I was born in Israel in 1950 and named after my father’s first daughter.
In 1954, our family immigrated to America and settled in St. Louis, Missouri. I grew up immersed in the world of art and culture. One day my father took an album from the bookcase and there, at the dining room table, I learned more about his art and the great losses he endured during his life.
My father, David Friedman(n), was born December 20, 1893, in Mährisch Ostrau, Austria-Hungary, (Ostrava, Czechia). In 1911, he ventured to Berlin and studied etching with Hermann Struck and painting with Lovis Corinth. During WWI, he served in the Austro-Hungarian Army as a battle artist and returned to his Berlin studio after the war. He achieved acclaim for his portraits drawn from life and became a leading press artist of the 1920s, sketching hundreds of cultural icons such as Albert Einstein and Max Brod.
The Nazi regime abruptly upended his flourishing career in 1933. Friedmann fled to Prague in 1938, with his wife Mathilde and infant daughter Mirjam Helene, escaping the Nazis with only his artistic talent as a means to survive. The Gestapo looted his oeuvre left behind in Berlin. In Prague, my father worked as an artist again, making it known he wished to produce an album. He received orders for portraits and sketched the leaders of the Jewish Community and officials of the Palestine Office, many of them prominent Zionists, later murdered in Auschwitz.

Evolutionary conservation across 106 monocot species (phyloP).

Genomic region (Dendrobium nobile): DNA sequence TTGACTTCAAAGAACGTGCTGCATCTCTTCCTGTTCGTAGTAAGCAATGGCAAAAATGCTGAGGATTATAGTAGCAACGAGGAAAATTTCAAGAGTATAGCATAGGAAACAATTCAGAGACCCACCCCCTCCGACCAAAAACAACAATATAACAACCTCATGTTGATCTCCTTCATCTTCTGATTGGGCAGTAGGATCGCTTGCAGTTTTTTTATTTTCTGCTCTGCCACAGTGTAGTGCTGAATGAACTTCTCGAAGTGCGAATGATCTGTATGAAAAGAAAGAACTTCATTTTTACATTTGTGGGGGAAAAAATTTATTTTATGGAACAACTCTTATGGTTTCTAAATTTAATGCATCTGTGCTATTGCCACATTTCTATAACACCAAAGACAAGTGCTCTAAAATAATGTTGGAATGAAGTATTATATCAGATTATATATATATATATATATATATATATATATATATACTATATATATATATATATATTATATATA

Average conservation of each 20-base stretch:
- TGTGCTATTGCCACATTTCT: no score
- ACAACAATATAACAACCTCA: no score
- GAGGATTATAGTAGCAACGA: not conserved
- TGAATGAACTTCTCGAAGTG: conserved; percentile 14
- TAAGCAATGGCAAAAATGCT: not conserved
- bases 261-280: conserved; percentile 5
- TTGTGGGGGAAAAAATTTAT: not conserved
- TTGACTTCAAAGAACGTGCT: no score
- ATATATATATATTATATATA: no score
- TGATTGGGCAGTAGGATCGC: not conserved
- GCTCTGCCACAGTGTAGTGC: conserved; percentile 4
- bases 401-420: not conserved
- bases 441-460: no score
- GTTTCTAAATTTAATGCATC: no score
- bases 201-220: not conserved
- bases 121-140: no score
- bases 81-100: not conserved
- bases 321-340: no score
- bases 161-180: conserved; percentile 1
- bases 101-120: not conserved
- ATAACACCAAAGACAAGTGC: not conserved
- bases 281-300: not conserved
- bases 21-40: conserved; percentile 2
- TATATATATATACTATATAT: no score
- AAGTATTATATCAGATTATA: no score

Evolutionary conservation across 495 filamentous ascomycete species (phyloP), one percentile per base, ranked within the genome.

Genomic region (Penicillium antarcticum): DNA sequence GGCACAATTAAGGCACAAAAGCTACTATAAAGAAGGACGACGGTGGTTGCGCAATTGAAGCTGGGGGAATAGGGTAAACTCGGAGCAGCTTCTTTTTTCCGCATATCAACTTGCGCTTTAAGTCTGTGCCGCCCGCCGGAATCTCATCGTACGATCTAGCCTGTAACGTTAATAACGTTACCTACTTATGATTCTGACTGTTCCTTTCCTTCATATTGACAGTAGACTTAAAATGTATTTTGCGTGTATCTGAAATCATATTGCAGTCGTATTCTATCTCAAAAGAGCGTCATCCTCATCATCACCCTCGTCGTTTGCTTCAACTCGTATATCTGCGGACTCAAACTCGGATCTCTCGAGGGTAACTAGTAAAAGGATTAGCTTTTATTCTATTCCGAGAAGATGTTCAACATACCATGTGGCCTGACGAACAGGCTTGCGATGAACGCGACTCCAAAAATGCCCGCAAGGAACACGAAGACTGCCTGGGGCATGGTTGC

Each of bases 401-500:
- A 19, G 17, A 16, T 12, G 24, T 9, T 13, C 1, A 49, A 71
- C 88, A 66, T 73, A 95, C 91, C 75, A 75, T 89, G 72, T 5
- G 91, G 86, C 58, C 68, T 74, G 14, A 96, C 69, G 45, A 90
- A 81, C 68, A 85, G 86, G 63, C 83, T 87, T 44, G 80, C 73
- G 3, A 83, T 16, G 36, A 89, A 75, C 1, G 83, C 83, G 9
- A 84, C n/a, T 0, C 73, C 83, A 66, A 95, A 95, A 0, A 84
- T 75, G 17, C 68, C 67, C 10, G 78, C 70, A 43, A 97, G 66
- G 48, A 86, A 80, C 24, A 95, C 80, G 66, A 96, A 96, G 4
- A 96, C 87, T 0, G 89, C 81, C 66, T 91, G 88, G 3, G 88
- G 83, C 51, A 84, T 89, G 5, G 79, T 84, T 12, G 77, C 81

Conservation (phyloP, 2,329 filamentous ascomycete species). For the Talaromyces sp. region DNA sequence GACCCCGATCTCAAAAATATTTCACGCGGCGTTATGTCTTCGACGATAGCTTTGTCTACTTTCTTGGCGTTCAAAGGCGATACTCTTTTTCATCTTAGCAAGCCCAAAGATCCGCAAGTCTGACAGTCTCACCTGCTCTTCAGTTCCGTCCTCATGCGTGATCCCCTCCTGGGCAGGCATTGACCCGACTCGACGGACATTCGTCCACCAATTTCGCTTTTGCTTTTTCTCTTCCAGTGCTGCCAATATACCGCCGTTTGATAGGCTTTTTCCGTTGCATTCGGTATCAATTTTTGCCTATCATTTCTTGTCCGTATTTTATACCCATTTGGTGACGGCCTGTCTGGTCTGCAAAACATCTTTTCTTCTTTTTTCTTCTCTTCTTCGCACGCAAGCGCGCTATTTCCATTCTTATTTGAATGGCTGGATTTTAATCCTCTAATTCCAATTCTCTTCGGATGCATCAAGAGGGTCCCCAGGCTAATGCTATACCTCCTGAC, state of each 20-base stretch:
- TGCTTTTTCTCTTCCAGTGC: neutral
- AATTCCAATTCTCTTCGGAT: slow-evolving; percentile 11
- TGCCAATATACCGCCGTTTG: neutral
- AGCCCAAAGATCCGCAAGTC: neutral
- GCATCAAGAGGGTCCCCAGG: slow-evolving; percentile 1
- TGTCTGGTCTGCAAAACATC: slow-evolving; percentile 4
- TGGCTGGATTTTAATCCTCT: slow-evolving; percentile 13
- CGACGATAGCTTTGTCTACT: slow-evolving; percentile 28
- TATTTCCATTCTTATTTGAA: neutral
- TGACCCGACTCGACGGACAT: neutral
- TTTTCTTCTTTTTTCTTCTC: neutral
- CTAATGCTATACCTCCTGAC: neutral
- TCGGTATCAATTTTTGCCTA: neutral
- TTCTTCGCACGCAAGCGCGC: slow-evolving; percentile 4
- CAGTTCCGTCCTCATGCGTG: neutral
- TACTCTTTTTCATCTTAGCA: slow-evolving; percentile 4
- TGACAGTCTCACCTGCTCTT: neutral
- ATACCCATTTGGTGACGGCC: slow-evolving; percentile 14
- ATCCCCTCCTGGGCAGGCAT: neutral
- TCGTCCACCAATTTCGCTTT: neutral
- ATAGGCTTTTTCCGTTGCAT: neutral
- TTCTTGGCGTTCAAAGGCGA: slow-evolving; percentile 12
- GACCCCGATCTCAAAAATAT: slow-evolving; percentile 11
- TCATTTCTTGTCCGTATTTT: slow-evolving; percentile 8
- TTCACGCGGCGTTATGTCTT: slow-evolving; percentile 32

In 1941, David Friedmann was deported to the Lodz Ghetto with his family, and the Nazi authorities once again looted his works. He continued to depict human fate in his art, as a prisoner in the Lodz Ghetto, in the Auschwitz subcamp Gleiwitz I, and as a survivor. His wife and daughter were murdered.
Liberated at the age of 51, Friedmann believed he lived for a reason, as noted in his 1945 postwar diary [in German]:
“These were powerful images I saw – to give form to all that misery – to show it to the world – this was always my intent.”